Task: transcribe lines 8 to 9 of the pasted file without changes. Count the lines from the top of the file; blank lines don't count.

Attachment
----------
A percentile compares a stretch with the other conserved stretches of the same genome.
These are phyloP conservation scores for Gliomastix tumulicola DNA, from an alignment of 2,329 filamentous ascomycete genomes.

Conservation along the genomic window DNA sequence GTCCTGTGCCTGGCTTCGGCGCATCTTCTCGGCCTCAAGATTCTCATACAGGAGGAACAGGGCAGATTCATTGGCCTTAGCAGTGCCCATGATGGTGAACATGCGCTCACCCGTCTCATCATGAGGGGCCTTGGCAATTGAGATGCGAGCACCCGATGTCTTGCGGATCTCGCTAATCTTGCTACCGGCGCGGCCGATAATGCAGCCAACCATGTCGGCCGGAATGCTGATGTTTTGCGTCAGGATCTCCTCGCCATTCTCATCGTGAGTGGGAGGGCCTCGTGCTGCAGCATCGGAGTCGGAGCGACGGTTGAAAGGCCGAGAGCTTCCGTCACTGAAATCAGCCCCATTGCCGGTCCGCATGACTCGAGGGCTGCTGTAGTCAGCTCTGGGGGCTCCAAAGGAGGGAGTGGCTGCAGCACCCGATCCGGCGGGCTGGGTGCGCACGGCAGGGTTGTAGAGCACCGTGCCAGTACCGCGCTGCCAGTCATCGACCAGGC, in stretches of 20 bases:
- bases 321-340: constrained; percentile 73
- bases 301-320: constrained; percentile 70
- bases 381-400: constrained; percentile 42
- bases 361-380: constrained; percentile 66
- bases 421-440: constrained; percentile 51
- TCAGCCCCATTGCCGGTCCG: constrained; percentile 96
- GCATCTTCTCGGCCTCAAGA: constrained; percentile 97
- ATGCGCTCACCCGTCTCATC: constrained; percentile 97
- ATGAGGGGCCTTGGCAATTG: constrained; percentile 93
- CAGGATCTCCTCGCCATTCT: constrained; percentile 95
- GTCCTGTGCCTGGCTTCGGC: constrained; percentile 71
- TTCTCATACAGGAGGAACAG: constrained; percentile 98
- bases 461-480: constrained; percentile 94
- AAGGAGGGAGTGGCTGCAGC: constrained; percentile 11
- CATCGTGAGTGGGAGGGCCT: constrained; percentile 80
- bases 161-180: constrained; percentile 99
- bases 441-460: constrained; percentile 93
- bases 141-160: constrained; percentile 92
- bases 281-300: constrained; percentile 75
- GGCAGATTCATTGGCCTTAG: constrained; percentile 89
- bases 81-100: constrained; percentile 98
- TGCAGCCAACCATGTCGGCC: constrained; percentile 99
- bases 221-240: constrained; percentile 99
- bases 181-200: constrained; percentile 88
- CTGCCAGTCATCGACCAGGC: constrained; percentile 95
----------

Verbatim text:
- bases 421-440: constrained; percentile 51
- TCAGCCCCATTGCCGGTCCG: constrained; percentile 96